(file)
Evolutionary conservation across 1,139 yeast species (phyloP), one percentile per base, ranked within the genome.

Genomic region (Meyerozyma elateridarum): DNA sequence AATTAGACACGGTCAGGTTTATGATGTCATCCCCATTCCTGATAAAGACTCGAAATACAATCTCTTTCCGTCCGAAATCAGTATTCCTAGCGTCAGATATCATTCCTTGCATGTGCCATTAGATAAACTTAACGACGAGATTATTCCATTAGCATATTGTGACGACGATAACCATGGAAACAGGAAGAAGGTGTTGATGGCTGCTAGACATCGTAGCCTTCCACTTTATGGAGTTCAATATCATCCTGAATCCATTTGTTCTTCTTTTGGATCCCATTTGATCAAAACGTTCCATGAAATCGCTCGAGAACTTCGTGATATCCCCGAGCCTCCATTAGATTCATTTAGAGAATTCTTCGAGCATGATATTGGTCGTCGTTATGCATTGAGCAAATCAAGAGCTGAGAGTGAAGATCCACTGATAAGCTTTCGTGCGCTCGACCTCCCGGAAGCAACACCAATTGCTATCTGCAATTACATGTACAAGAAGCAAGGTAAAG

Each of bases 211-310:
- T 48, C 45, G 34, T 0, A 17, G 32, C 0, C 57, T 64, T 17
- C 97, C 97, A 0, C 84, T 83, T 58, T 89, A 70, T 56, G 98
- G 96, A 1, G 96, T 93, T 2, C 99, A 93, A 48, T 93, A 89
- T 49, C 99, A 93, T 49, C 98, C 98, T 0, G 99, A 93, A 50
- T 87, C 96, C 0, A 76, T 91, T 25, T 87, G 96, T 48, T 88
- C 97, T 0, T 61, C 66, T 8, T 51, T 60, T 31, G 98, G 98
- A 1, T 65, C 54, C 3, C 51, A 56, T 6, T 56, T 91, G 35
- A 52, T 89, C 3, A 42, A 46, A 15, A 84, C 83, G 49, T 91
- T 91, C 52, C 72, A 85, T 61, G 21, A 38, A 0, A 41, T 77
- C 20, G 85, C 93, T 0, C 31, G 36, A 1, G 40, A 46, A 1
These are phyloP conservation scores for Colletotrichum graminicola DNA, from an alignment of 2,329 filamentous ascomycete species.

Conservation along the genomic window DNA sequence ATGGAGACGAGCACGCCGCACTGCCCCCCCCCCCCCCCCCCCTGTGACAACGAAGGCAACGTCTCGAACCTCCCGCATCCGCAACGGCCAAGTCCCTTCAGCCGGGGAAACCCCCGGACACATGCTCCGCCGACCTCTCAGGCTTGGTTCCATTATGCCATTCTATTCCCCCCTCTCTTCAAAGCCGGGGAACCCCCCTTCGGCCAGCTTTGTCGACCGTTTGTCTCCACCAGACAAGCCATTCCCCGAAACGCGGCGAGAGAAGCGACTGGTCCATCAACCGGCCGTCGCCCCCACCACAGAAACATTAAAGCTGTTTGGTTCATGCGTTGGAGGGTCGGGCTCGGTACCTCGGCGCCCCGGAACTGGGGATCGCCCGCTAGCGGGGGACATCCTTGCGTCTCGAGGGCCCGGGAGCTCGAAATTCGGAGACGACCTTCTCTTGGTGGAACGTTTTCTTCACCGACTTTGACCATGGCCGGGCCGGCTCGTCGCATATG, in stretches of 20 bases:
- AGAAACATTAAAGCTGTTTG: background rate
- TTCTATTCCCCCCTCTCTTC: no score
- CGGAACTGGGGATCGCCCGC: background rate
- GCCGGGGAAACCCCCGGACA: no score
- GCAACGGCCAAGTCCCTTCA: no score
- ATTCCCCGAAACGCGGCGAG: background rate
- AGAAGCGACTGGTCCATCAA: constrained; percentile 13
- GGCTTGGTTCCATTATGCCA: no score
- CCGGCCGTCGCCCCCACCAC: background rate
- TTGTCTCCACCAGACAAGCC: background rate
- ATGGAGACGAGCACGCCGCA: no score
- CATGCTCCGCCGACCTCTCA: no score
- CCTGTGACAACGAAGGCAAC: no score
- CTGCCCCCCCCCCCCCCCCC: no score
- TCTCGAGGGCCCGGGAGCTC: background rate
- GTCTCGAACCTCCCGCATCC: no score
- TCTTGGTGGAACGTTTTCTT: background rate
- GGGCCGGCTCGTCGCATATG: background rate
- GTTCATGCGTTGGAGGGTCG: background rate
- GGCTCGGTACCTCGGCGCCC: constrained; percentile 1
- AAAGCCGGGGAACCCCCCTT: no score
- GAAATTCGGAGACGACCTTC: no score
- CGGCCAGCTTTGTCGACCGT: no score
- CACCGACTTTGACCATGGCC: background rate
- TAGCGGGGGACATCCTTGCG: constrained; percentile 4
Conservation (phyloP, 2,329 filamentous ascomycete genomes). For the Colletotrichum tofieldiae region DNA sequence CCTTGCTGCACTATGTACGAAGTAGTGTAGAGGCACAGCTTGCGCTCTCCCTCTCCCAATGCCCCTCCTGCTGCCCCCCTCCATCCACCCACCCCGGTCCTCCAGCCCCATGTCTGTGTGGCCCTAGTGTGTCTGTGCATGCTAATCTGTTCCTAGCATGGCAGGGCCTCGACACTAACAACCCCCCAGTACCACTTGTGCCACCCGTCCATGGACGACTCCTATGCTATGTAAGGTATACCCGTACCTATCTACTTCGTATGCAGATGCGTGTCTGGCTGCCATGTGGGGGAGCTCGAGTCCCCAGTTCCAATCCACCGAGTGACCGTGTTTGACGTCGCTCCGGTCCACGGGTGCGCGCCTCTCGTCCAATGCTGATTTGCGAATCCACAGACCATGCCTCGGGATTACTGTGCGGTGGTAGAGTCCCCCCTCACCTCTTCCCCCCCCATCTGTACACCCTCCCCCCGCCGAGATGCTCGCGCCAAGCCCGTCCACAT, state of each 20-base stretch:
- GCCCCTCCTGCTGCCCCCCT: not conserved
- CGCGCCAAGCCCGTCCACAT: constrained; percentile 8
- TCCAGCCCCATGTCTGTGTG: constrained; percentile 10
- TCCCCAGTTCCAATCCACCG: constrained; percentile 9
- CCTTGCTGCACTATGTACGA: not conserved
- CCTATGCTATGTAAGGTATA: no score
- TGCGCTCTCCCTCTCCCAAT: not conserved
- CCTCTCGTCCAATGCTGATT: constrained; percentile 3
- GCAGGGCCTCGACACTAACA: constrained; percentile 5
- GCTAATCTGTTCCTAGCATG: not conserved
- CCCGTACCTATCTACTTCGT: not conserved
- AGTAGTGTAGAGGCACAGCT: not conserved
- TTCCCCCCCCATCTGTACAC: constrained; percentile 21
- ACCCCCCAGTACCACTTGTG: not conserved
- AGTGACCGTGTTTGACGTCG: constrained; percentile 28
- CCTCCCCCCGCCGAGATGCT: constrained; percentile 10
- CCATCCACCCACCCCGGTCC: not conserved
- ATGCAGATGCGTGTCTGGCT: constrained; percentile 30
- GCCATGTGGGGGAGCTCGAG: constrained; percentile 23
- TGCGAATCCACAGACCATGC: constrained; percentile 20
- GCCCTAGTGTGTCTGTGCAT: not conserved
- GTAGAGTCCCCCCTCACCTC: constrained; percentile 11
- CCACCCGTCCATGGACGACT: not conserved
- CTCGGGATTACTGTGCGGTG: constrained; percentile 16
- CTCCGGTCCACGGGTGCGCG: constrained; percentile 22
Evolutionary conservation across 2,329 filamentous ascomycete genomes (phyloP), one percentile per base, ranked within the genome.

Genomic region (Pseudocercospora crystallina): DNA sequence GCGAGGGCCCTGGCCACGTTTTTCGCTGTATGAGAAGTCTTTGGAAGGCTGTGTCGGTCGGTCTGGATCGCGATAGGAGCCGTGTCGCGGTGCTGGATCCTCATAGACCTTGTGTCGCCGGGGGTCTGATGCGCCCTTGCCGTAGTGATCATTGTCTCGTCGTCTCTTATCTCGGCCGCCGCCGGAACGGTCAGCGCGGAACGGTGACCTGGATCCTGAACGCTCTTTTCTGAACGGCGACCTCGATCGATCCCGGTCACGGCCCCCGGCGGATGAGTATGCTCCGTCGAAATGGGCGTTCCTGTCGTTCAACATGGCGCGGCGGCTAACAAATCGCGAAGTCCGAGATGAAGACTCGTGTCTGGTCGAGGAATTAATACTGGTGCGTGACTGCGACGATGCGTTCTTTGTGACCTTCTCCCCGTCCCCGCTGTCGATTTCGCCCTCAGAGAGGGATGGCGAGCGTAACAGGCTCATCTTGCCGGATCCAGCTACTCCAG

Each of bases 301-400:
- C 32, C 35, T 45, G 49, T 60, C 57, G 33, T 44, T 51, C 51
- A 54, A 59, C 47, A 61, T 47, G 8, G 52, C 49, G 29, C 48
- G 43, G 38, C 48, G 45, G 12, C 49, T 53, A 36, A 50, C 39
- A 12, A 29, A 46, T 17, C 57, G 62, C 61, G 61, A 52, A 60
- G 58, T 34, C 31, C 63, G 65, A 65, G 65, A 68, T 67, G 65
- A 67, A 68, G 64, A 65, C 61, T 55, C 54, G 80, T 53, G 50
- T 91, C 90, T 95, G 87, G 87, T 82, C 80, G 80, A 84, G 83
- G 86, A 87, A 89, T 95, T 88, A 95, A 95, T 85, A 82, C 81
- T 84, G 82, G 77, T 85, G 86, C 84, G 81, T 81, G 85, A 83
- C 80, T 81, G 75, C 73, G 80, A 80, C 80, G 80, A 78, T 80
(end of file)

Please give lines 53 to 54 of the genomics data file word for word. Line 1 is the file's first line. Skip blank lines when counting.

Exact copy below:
- AGTAGTGTAGAGGCACAGCT: not conserved
- TTCCCCCCCCATCTGTACAC: constrained; percentile 21